A List of Useful Policy Terms

Legislative Glossary

Learn to talk the talk so you can walk the walk. 

Act — Legislation that has passed both Houses of Congress and becomes law

Amendment — A change in a bill or document by adding, substituting or omitting portions of it

Appropriations Bill — Legislation that provides funds for authorized programs

Authorization Bill — Legislation establishing a program and setting funding limits

Bill — Legislation introduced in either the House or Senate

Budget ResolutionConcurrent resolution that establishes spending and revenue targets for the upcoming fiscal year

Caucus — An informal meeting of a group of the members; most commonly based on political party affiliation, but may have other bases, such as gender, race, geographic location or specific issue.

Chamber — Place where the entire House or Senate meets to conduct business; also, the House of Representatives or the Senate itself

Cloture — Method of limiting debate or ending a filibuster in the Senate. At least 60 Senators must vote in favor before cloture can be invoked

Committee A body of members appointed by the presiding officer (or another authority specified by the chamber) to consider and make recommendations concerning disposition of bills, resolutions and other related matters.

  • Conference committee A committee composed of members from the two houses specifically appointed to reconcile the differences between House and Senate versions of a bill or bills.
  • Interim committee A committee established to study or investigate certain matters between annual or biennial legislative sessions and to report to the next regular session.
  • Joint committee A committee composed of members from both chambers.
  • Standing committee A committee appointed with continuing responsibility in a general issue area or field of legislative activity.

Constituent — A citizen residing within the district of a legislator.

Continuing Resolution — A joint resolution to appropriate funds, usually for a short period of time and often in the absence of a regular appropriations bill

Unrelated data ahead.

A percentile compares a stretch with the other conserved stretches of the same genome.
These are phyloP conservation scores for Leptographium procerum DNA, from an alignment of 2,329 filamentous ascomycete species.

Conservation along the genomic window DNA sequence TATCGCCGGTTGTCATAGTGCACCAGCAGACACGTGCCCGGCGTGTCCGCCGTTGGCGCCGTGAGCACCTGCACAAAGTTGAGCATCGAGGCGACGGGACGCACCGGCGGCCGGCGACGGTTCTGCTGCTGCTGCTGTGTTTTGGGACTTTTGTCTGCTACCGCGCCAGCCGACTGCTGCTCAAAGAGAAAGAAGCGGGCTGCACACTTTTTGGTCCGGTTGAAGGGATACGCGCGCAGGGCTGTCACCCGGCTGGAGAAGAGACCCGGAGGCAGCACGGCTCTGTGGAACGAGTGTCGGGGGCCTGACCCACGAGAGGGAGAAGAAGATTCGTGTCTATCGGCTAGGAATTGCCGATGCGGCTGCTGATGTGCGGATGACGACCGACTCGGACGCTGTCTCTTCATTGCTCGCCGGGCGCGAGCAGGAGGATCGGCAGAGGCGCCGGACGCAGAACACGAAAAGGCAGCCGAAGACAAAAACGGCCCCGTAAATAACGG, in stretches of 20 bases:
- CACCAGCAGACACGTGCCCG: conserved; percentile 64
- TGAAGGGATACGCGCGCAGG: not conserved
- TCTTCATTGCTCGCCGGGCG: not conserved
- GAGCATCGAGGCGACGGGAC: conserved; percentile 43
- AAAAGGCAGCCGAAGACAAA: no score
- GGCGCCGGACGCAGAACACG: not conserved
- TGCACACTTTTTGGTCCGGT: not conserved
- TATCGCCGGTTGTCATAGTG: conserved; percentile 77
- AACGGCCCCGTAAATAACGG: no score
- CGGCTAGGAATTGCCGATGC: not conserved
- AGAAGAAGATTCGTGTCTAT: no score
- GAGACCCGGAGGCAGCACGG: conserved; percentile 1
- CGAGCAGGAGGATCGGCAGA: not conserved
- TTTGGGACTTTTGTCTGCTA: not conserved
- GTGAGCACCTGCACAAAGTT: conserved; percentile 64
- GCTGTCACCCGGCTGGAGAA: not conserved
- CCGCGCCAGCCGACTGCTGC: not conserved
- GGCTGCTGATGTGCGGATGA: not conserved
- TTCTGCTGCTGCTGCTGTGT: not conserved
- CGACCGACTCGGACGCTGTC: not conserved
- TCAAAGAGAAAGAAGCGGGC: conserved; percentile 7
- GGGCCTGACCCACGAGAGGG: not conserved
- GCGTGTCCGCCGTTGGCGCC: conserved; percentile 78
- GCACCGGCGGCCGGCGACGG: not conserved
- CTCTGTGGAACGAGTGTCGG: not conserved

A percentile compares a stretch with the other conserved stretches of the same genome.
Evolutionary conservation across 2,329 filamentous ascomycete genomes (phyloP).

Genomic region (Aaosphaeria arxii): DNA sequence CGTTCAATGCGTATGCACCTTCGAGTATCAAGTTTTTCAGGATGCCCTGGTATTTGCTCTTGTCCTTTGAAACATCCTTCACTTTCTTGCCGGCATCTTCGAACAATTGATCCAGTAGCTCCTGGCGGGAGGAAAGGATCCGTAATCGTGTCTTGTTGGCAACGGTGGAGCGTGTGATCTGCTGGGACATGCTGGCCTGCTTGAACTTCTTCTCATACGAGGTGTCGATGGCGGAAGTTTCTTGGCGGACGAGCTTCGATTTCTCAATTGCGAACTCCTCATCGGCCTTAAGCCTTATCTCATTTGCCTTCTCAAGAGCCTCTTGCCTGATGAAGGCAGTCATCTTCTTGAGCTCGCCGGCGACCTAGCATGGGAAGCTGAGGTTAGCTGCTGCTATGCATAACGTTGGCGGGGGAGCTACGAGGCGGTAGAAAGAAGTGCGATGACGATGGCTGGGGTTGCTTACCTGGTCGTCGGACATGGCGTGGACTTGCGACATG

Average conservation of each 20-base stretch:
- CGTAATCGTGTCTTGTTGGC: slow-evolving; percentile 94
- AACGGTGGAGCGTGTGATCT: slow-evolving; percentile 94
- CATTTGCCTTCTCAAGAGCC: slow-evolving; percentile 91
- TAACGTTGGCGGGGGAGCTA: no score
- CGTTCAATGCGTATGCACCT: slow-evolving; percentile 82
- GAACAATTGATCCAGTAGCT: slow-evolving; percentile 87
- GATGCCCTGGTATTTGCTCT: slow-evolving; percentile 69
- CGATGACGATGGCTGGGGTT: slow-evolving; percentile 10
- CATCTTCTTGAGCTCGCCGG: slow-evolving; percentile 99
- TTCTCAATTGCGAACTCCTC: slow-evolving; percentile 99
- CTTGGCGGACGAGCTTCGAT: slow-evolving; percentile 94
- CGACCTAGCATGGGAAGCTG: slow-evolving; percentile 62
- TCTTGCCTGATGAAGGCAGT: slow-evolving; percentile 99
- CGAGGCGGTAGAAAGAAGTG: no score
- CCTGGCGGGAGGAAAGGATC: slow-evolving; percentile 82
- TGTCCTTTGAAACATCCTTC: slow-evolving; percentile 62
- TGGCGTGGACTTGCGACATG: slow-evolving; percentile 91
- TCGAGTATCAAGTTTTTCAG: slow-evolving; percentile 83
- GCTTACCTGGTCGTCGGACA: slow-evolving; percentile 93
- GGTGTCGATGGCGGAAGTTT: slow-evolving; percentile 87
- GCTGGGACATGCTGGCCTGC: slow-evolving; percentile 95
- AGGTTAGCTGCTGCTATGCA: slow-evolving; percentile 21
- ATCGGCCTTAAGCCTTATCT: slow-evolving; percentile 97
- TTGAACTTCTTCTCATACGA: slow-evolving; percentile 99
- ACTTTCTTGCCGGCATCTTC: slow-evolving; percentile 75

Cosponsor — Legislator who joins in sponsoring legislation but who is not the principal sponsor or the one who introduced the legislation

Filibuster — Tactic used in the Senate whereby a minority intentionally delays a vote

Dissent — Difference of opinion; to cast a negative vote.

Introducer — The person (usually a legislator) who presents a bill or resolution for consideration; may be joined by others, who are known as cointroducer. See also: author, patron, sponsor

Introduction — The formal presentation of a proposal after it has been drafted.

Item veto — An action taken by the governor to prevent the enactment of an item of an appropriation bill; also may be called line-item veto.

Joint session — A combined meeting of the Senate and House in one chamber.

Lame Duck — Senator or representative (or the president) who has not been reelected but whose term has not yet expired

Lobbying — The process of attempting to influence the passage, defeat or content of legislation by individuals or a group other than legislators

Majority Leader — Chief spokesman and strategist for the majority party, elected by members of the majority party. In the House, the majority leader is often the second-ranking lawmaker, behind the Speaker of the House

Minority LeaderChief spokesman and strategist for the minority party, elected by members of the minority party

Omnibus Bill — Bill regarding a single subject that combines many different aspects of that subject

Quorum — The number of senators or representatives who must be present before a legislative body can conduct official business

Ranking Members — The members of the majority and minority party on a committee; next in seniority after the chairman.

Ratify To approve and make valid.

Referral — The assigning or referring of a bill to committee.

Resolution — A document that expresses the sentiment or intent of the legislature or a chamber, that governs the business of the legislature or a chamber, or that expresses recognition by the legislature or a chamber.

Sequestration — The permanent cancellation of budgetary resources by a uniform percentage, applied to all programs, projects, and activities within a budget account

Simple Majority — One more than half of those voting on a question.

Speaker — The presiding officer of the House, elected by members of the House

Sponsor — The representative or senator who introduces a measure

Yield — To relinquish the floor to another member to speak or ask a question.

For more information, contact Eric Storey, the ABA’s Director of Grassroots and Digital Advocacy by email or by calling (202) 662-1770.